Chepreo CI Map

Figure 2: Open Science Grid Sites

FIU computing facilities: Integration with CMS and Open Science Grid: Open Science Grid [OSG] is a consortium of approximately 75 institutions and organizations that operates a large-scale shared distributed cyberinfrastructure supporting U.S. science and engineering (see Fig. 6). Funding is provided by NSF and DOE of $30M for five years starting in 2006. Because all resources are owned by the participating institutions, OSG funds only support personnel for tasks involving the common facility (software integration, operations, security). P. Avery of UF is an OSG co-PI and serves on the Executive Team as Resource Manager. All U.S. institutions within the CMS worldwide cyberinfrastructure are part of OSG.

All CHEPREO institutions are OSG resource providers: two CMS Tier-2 Centers (UF and Caltech) and two Tier-3 Centers (FSU and FIU) whose participation in OSG was facilitated by CHEPREO. Both Tier-2 institutions are supported by the US-CMS research program and have extensive CPU and storage resources that are used in CMS physics production simulation exercises. Caltech, FSU and UF have 10 Gbps campus connections to the wide area network, while FIU has a presence in the NAP of the Americas with 10 Gbps, permitting very fast transfer of CMS datasets. All four sites support CMS users through local grid-enabled interactive login servers and computing clusters, but their resources also serve other research communities because of their participation in OSG.

CHEPREO funds enabled UF and FIU to create the Florida Grid Operations Center (fGOC) in 2006. The center supports the Florida CHEPREO sites as well as Florida Tech (FIT), which collaborates with CHEPREO through its participation in CMS, and UF's High Performance Computing (HPC) center at UF, whose very large CPU and disk resources are used heavily by OSG and CMS. The fGOC provides a robust framework (Trouble Tickets, security, mail lists, documentation, software downloads) that is well-integrated within the OSG hierarchical support model.  Through the fGOC, members can resolve installation issues and answer questions relating to the OSG software stack and operations.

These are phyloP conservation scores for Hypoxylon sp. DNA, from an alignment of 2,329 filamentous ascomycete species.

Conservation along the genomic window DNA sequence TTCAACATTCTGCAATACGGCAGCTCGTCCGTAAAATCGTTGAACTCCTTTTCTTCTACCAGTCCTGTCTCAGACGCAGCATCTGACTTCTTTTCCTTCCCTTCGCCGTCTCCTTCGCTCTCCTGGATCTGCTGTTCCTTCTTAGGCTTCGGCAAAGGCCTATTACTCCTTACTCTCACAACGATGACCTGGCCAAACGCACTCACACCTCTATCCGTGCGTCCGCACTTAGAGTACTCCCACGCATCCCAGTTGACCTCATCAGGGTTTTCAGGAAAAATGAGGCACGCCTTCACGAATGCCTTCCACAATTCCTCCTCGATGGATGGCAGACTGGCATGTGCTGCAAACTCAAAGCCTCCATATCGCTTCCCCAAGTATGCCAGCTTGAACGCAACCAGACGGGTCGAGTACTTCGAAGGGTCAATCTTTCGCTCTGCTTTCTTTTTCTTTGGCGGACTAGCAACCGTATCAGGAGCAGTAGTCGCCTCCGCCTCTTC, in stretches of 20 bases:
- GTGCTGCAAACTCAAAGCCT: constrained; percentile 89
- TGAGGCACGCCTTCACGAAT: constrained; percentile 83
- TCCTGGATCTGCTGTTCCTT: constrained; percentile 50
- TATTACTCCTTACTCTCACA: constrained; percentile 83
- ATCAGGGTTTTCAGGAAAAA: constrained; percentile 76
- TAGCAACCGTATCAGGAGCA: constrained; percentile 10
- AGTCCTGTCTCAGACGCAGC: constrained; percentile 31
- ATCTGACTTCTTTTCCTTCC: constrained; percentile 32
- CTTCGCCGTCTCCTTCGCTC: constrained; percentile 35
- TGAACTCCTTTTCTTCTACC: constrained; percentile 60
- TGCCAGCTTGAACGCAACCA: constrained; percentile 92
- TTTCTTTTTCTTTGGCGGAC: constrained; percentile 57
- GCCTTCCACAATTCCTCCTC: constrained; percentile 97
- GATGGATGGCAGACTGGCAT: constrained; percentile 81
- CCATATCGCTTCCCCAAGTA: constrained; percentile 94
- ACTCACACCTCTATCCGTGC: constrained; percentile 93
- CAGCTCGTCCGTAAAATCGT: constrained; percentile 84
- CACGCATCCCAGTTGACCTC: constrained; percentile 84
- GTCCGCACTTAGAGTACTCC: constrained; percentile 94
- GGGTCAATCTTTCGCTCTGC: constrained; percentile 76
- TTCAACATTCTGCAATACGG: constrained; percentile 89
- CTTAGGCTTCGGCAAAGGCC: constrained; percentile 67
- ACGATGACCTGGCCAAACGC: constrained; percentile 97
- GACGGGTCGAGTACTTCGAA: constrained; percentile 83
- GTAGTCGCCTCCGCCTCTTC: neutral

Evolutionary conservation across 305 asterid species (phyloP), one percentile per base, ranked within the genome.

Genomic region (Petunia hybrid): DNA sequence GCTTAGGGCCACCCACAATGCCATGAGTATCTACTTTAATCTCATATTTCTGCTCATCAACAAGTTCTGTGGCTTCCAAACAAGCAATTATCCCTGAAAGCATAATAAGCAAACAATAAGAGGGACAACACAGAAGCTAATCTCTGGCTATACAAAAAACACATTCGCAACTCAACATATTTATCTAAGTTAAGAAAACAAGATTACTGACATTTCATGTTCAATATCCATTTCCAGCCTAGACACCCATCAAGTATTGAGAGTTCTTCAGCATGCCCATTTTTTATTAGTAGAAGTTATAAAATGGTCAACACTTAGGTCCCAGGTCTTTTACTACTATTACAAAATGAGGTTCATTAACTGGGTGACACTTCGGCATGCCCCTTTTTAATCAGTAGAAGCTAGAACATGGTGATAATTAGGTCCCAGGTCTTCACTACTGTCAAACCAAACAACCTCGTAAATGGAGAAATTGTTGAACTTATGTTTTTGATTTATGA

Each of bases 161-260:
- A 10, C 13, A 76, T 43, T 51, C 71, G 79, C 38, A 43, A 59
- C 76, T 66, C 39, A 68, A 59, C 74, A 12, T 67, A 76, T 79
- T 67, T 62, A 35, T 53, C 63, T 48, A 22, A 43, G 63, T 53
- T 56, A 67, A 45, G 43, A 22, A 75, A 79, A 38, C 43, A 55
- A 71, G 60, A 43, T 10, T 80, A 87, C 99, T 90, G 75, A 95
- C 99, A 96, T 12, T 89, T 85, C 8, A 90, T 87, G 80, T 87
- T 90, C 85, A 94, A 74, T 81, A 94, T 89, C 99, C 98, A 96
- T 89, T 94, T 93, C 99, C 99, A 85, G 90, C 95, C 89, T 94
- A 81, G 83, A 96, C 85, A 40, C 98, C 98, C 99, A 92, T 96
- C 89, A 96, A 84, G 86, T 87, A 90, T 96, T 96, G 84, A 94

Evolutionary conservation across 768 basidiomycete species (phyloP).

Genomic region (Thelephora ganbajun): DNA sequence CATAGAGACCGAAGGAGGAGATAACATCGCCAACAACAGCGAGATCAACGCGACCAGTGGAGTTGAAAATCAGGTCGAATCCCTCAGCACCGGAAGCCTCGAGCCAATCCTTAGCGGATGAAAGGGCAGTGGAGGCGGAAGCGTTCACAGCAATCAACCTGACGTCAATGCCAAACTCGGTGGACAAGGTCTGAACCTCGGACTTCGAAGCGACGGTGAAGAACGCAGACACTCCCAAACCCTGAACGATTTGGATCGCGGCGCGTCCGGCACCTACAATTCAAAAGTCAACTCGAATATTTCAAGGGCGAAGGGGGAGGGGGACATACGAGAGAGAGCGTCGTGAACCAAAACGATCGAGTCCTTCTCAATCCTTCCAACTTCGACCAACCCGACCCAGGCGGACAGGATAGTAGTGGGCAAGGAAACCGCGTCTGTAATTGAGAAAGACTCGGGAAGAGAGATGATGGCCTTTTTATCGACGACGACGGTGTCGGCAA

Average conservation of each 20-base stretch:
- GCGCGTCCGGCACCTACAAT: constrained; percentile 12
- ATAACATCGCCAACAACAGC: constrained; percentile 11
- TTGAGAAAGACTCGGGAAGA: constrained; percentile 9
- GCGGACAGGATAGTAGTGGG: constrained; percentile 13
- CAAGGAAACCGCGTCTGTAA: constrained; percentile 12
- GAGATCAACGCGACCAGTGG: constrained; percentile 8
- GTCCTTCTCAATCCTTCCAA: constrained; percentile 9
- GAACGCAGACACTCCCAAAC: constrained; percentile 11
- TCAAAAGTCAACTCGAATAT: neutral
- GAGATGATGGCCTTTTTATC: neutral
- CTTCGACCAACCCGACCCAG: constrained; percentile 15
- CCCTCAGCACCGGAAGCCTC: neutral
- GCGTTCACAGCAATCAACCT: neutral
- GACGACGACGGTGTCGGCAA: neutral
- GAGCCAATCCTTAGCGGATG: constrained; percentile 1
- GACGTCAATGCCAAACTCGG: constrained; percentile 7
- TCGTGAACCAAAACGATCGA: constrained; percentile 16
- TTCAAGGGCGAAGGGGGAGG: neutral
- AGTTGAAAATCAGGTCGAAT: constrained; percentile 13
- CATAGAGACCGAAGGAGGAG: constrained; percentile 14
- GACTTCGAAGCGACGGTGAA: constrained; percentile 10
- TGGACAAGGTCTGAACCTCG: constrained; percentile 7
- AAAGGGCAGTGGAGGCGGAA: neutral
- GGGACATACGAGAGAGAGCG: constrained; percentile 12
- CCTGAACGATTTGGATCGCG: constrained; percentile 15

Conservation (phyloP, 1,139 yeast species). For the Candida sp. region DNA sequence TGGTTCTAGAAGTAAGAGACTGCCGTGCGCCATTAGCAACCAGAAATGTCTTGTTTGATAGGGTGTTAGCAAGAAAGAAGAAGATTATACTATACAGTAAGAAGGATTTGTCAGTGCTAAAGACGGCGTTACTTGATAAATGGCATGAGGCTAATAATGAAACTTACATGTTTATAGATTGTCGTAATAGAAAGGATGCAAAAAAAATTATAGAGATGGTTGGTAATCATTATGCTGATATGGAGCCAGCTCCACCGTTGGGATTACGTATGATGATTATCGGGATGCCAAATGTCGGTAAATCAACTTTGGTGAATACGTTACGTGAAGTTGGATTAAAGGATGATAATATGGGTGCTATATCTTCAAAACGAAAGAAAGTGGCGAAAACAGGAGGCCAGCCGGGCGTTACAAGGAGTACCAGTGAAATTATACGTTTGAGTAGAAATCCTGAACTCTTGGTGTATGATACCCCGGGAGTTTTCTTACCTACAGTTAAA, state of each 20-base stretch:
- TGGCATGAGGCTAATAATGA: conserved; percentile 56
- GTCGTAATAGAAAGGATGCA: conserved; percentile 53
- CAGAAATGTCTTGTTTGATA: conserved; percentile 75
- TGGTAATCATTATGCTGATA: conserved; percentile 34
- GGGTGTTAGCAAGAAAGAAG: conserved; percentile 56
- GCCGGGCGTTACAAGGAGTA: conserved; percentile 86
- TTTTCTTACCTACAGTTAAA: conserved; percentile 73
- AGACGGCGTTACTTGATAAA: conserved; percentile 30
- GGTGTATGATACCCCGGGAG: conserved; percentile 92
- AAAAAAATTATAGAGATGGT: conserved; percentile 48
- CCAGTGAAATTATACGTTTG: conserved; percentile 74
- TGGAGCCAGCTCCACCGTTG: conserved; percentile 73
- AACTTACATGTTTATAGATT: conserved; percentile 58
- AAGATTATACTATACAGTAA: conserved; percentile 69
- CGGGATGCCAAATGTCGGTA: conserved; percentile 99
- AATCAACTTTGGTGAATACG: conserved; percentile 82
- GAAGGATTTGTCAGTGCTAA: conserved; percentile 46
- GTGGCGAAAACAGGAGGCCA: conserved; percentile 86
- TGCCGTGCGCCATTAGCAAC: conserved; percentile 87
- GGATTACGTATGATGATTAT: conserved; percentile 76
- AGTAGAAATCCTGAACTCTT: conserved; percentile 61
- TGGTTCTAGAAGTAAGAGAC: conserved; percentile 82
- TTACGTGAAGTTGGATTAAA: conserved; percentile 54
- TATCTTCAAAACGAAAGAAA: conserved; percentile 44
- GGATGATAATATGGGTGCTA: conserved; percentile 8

CHEPREO funded FIU's Tier-3 computing facility, which currently consists of a single grid-enabled cluster of 20 dual-processor nodes and 1.5 TB RAID storage. The facility is being reorganized in preparation for new hardware (from current funds) and an increase in local CMS computing activities due to increases in the number of local CMS graduate students, the arrival of new faculty member Jorge L. Rodriguez and the commencement of data taking at CMS. The facility also supports the computing needs of CHEPREO's Physics Education Research program. The reorganized facility will support all these activities and provide the foundation on which to add computing resources for CHEPREO and CMS.
Deployment of Cyberinfrastructure Tools: CHEPREO-sponsored interactions and funding make it possible to deploy advanced tools and services such as the following:

  • MonaLISA: The MonaLISA [MONALISA] monitoring system developed by Caltech provides a distributed service for monitoring, control and global optimization of complex systems including the networks and sites managed by the CHEPREO project. It is deployed at more than 340 sites.
  • ROOTlets: The ROOTlet service makes ROOT, a widely-used HEP analysis framework, available to lightweight client environments. The service is latency tolerant and scalable to the worldwide grid, allowing for independent execution of ROOT code by authenticated and authorized users.
  • FDT: Caltech's Fast Data Transfer (FDT) is capable of reading and writing at disk speed over wide area networks using standard TCP. At Supercomputing 2006, Caltech led an HEP consortium in an FDT demonstration that achieved a peak throughput of 17.77 Gbps using a single bidirectional 10-Gbps link. Work is underway with FNAL and developers at DESY on integrating FDT with the CMS storage system dCache to enhance dataset transfer performance.